I’ll leave you with one last thought. I started off by talking about J.M. Schneider – a man who sold sausages door to door in his neighbourhood, and in the process built one of the largest meat packing business in our country. And I ended this talk by talking about companies like HootSuite, and Desire2Learn. We are a nation of entrepreneurs, and we have been for our entire history, whether we’re making sausages, shoes, car parts, mobile phones or software. We’ve had some economic shocks recently, but it’s through entrepreneurship that we will recover from those shocks. And it’s never been a better time than now to build a company. So hat’s off to you, whether your ambition is to build a great local restaurant, a socially relevant non-profit, or the next Narwhal. And hats off to the funders in this room, who are backing this generation of entrepreneurs!

Always remember that the work that you do, and the companies that you start, are the most transformative and powerful force in our economy today.

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Jim Balsillie on Innovation in Canada

Yesterday’s Globe and Mail published an op-ed by former BlackBerry co-CEO Jim Balsillie on Canada’s innovation economy.   Titled “A Tale of Two Economies and Two Headlines“,  Balsillie makes the case for why Canada needs different infrastructure to support commercialization of intangible products such as intellectual property – infrastructure that is different from that required to support resource and mineral commercialization.

He writes:

“In the past 32 years, growth in Canada’s commercialization of our ideas, often measured by “multi-factor productivity,” has been virtually zero. During that same time, U.S. multi-factor productivity has soared.”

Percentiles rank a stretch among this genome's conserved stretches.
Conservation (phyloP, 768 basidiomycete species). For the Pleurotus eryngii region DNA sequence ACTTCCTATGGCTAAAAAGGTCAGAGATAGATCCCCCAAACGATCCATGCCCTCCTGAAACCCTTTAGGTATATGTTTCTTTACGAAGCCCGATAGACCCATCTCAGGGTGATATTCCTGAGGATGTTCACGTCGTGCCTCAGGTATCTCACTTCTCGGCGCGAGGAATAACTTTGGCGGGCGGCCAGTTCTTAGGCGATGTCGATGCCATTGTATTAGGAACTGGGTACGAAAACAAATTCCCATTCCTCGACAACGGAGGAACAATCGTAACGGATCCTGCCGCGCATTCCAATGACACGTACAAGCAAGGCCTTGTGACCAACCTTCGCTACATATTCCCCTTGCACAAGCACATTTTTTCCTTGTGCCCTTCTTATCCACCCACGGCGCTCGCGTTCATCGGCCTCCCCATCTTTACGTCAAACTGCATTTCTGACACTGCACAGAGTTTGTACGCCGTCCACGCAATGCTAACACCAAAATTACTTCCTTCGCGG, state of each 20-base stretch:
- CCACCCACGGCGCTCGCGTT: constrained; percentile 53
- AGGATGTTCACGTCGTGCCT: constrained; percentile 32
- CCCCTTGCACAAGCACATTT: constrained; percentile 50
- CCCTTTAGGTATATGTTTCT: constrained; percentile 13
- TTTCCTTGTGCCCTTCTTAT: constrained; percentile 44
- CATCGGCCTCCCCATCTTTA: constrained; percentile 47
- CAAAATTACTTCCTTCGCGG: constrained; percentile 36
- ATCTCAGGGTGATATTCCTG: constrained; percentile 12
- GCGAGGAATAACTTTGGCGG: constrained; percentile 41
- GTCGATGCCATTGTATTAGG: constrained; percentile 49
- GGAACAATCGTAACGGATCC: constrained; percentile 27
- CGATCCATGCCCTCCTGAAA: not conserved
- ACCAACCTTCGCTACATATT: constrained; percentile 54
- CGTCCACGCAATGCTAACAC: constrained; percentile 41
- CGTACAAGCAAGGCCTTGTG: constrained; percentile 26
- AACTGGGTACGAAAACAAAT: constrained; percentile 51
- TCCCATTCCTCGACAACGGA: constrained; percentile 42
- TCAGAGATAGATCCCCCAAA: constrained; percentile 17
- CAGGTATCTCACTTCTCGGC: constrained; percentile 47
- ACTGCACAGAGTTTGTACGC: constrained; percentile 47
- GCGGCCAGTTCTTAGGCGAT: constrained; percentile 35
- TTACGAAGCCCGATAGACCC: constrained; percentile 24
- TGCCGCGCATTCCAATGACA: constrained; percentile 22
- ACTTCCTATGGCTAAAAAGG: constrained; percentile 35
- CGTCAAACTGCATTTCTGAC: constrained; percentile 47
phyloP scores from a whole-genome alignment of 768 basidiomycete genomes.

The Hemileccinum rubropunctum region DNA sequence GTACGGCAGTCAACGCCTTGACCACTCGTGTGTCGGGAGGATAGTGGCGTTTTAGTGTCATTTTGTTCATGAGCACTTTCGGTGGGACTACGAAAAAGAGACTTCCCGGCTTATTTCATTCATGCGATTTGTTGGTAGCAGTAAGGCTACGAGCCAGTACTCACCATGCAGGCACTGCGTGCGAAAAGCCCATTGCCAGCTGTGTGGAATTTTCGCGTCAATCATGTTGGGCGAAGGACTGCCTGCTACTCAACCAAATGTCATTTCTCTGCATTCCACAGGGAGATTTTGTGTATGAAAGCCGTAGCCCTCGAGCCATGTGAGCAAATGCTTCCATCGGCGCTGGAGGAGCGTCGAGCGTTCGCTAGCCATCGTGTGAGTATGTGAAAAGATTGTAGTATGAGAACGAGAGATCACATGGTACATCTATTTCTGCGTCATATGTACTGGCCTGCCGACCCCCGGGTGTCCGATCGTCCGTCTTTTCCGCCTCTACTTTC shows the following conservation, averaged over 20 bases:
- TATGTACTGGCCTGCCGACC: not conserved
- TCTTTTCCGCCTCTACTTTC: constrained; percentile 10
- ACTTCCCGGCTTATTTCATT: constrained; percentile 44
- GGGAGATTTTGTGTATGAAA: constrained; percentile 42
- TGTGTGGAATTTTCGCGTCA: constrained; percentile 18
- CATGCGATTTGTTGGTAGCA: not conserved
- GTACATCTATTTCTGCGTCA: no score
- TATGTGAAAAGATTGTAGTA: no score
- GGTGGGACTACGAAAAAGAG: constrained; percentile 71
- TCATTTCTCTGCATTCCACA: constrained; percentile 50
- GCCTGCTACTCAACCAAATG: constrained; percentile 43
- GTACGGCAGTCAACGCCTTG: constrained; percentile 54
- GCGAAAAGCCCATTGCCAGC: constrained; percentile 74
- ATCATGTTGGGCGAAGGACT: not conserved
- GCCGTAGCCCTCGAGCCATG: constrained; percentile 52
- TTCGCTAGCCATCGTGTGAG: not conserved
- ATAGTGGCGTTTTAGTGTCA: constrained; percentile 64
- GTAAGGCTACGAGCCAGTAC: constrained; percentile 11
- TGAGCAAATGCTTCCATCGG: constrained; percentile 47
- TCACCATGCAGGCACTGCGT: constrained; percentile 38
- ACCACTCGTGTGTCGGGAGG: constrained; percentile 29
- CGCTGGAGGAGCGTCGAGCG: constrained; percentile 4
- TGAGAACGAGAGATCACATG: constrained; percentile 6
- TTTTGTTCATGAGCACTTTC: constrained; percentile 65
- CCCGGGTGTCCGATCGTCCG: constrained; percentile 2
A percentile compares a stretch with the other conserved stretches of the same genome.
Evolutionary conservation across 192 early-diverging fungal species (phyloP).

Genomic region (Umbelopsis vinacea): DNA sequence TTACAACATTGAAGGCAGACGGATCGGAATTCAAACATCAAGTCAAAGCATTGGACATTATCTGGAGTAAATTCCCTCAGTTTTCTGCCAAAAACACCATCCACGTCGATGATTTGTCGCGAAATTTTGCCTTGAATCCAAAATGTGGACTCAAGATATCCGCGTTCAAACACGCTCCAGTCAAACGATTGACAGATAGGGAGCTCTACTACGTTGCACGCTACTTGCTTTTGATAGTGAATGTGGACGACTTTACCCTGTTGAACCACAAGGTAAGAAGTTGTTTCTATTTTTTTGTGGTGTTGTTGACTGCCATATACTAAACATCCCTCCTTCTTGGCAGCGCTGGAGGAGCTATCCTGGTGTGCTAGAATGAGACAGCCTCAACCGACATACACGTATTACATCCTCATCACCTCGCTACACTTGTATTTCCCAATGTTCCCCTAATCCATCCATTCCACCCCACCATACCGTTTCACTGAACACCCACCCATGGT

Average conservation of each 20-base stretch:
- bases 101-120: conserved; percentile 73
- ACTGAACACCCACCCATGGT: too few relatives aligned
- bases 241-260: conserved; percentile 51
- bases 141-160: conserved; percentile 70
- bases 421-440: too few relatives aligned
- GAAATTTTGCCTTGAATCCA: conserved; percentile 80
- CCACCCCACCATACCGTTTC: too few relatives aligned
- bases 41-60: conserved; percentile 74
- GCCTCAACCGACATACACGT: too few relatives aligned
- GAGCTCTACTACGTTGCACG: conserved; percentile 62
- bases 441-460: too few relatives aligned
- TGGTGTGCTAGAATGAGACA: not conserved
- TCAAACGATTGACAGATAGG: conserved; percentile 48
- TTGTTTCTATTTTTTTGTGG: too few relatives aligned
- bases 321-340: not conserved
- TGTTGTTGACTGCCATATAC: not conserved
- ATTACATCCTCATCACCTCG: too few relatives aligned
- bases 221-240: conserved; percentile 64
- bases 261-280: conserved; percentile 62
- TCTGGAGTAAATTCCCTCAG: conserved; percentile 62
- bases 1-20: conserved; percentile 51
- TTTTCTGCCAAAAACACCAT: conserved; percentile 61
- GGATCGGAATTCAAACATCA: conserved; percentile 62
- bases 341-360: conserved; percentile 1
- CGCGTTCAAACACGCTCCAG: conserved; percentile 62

“Our schools and incubators need to teach and value commercialization better. Our public institutions need a policy plan for Canadian ideas commercialization. Existing federal and provincial industrial programs need to invest in it, and public-private sector collaboration structures need to begin addressing it on a priority basis.”

Over the last few weeks I’ve met with many entrepreneurs and investors as part of my early work within the Canadian innovation economy on behalf of Microsoft.  Many bemoan the gap, noting that at the Series A financing round, most Canadian startups either flame-out, sell-out, or move-out — and “out” means to Silicon Valley where the innovation ecosystem is more fully developed than it is here.

What’s your point of view?  If you run a startup in Canada, what are the most pressing issues confronting you?  I’d love to hear from you in the comments below, on twitter, or via email.

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Some answers

First, thanks to everyone who wrote yesterday here, on Facebook, Twitter and LinkedIn to say congratulations.  It’s exciting for me to be back to work, working for a company I respect and know, and working in Canada.  I’ve spent my morning at the Communitech Hub, and all morning long people have been dropping by to introduce themselves.

I intend to spend most of my time interacting directly with entrepreneurs in the start-up community.  I don’t have an office, but you’ll be able to find me two or three days a week at the Communitech Hub in Kitchener.  Microsoft has a space there, and it seems like the best place to hang out.   So if you’re around, drop by and say Hi!  Or ask questions about Bizspark, or the Microsoft Ventures Accelerator program.  I’ll try to answer them to the best of my ability.  And we’re working on getting a few more local Microsoft employees to hang out here part time as well — it’s certainly better than braving the traffic on the 401 to Microsoft’s Canadian HQ in Mississauga.

I’ll also get out to Toronto, and other start-up centres through Canada as I’m able.

Some things are going to change, and I’m not just talking about my business card.